Electoral Commission hit by ‘complex’ 15-month cyber attack

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The UK’s Electoral Commission has warned that hostile actors have accessed voter data, including names and addresses, belonging to anyone registered to vote in elections between 2014 and 2022.

The attackers gained access to full names, addresses, and the date on which a person achieves voting age – which is 18 for UK parliamentary elections.

The attackers also had access to the commission’s email and control system as well as the names of those registered as overseas voters, but not their addresses, since the organization doesn’t hold this data. Personal data contained in the email system was also affected and includes name, email, address, telephone numbers, and any personal images along with webform data.

The Information Commissioner’s Office (ICO) risk assessment doesn’t suggest that exposing such personal by itself puts individuals at high risk, given much of this information is already in the public domain. But combined with other pieces of information, it could be used to identify or profile individuals.

Webform data or email attachments, meanwhile, could potentially contain sensitive information such as medical or personal financial details.

No group has claimed responsibility for the attack at the time of writing. The Electoral Commission has reported the incident to the National Cyber Security Centre, and said it notified the ICO within 72 hours of identifying the breach.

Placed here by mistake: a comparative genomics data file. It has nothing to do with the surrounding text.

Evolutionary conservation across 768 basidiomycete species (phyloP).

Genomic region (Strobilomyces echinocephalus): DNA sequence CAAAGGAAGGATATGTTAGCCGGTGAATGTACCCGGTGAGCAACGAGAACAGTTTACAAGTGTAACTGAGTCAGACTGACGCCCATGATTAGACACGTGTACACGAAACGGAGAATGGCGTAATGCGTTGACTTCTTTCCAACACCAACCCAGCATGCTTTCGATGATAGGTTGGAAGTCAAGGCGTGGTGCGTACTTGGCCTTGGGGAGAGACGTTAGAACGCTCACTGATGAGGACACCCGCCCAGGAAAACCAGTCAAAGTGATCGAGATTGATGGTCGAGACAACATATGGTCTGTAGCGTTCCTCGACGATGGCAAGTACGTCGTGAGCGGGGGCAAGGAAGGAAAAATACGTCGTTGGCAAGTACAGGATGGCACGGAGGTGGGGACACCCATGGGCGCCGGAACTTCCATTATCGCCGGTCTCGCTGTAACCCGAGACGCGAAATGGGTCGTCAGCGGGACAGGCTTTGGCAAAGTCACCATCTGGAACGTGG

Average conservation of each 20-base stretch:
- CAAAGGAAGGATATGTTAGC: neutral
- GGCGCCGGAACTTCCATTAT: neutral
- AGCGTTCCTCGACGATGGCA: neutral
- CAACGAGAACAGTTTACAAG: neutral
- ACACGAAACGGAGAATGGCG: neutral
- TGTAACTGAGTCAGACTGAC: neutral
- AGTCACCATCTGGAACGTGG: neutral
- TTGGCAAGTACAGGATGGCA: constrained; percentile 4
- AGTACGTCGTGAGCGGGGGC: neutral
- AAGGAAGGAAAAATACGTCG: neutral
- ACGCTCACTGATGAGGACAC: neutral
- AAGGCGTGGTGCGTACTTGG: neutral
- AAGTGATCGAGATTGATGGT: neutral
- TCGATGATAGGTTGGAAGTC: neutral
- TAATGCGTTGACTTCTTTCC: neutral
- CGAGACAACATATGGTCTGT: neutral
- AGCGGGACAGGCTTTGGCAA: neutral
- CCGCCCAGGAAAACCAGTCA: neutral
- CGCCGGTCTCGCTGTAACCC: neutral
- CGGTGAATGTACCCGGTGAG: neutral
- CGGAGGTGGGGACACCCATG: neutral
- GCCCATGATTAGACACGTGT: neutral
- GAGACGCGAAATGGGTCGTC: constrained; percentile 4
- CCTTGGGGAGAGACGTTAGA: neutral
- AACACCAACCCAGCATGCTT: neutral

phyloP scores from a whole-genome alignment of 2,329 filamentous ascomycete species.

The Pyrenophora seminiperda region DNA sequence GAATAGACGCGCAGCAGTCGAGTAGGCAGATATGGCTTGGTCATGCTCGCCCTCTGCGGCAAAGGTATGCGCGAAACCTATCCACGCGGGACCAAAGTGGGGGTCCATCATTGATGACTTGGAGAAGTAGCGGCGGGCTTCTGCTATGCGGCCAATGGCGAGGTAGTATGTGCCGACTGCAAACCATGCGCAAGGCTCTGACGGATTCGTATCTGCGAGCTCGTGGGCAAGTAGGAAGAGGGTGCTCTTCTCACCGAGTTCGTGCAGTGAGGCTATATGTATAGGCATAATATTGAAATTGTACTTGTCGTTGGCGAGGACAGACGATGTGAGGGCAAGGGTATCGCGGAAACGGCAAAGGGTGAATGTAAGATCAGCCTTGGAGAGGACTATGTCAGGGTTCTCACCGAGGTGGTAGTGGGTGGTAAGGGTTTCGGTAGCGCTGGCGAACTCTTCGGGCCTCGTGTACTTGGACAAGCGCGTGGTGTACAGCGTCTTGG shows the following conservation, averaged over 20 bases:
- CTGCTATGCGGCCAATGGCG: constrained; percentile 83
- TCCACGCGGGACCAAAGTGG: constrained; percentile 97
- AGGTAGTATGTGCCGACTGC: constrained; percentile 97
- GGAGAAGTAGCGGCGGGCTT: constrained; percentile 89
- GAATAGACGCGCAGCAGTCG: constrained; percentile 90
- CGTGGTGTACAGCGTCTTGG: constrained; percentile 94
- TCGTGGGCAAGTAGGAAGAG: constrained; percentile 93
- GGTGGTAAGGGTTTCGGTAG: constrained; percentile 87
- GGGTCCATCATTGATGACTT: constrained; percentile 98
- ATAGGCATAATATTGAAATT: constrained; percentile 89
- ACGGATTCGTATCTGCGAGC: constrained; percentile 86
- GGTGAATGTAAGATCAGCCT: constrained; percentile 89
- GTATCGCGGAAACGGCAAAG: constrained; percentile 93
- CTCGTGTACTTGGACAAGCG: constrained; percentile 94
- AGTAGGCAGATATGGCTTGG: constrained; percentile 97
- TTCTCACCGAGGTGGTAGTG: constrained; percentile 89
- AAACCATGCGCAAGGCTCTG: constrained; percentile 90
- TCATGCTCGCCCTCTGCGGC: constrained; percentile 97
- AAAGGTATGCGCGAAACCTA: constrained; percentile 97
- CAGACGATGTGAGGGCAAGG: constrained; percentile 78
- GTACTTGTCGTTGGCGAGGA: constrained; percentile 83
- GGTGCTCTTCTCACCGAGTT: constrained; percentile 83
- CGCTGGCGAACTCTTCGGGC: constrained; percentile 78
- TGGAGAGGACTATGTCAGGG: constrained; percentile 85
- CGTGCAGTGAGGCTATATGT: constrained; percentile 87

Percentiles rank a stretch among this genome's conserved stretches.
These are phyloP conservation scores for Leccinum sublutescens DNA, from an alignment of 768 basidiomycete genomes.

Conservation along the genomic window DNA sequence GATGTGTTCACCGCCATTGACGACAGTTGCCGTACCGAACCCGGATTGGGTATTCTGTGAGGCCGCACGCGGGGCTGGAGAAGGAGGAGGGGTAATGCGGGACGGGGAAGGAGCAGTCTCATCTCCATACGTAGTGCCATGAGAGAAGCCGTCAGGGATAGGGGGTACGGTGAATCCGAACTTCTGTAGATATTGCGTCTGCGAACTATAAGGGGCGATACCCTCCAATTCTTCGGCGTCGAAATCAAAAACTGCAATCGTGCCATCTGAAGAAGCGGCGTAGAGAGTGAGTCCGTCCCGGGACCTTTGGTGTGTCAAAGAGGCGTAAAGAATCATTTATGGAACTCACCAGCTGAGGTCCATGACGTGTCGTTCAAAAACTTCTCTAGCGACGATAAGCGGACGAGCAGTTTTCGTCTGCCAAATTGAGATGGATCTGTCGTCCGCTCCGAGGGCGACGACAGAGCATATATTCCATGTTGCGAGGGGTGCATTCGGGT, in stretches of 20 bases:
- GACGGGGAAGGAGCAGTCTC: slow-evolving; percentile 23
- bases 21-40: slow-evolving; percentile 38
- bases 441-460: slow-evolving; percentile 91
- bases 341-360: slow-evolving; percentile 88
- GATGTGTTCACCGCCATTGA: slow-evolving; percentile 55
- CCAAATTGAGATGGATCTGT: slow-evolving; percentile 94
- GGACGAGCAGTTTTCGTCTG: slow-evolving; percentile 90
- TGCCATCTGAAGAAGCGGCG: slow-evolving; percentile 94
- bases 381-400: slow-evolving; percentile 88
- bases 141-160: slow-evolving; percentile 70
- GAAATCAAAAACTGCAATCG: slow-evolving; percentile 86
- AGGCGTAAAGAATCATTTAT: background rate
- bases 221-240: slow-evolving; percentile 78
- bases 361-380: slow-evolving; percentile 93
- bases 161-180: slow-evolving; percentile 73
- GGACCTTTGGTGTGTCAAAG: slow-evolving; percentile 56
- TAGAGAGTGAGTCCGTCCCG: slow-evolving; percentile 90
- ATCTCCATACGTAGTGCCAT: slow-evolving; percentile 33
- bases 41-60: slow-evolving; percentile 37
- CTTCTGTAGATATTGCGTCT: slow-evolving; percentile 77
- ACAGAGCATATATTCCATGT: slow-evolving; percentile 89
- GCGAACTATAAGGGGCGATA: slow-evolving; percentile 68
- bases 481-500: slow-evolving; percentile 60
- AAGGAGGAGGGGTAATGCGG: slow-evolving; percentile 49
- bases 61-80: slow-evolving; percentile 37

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The fact that systems were first accessed in August 2021, more than a year before suspicious activity was identified, suggests the cyber criminals were patient and possibly surveilling internal operations.

The commission has been quick to reassure voters that the data can’t be used to interfere with the UK’s electoral process, and insisted the exposed data isn’t enough to impersonate a voter under current rules. But the stolen data could help fuel future attacks and other forms of fraud, according to Matt Aldridge, principal solutions consultant at OpenText Cybersecurity.

“If a nation-state actor was at work here, this data could be used to boost any influence campaigns they are running against UK targets in an effort to support that nation’s competitive agenda,” he said.

The potential theft of name and home addresses could be used to contribute to targeted social engineering attacks, for example. Aldridge urged organizations to learn from this breach, check their defenses, and ensure staff are trained in cyber security best practices.

“Rather than viewing data protection as a box-ticking exercise,” he continued, “it should be a key priority and integrated into every aspect of an organization.”

The commission hasn’t disclosed how it became aware of the attack, but said it’s been implementing a number of mitigations: “We have strengthened our network login requirements, improved the monitoring and alert system for active threats and reviewed and updated our firewall policies.”

Richard Speed
Staff Writer

Richard Speed is an expert in databases, DevOps and IT regulations and governance. He was previously a Staff Writer for ITProCloudPro and ChannelPro, before going freelance. He first joined Future in 2023 having worked as a reporter for The Register. He has also attended numerous domestic and international events, including Microsoft's Build and Ignite conferences and both US and EU KubeCons.

Prior to joining The Register, he spent a number of years working in IT in the pharmaceutical and financial sectors.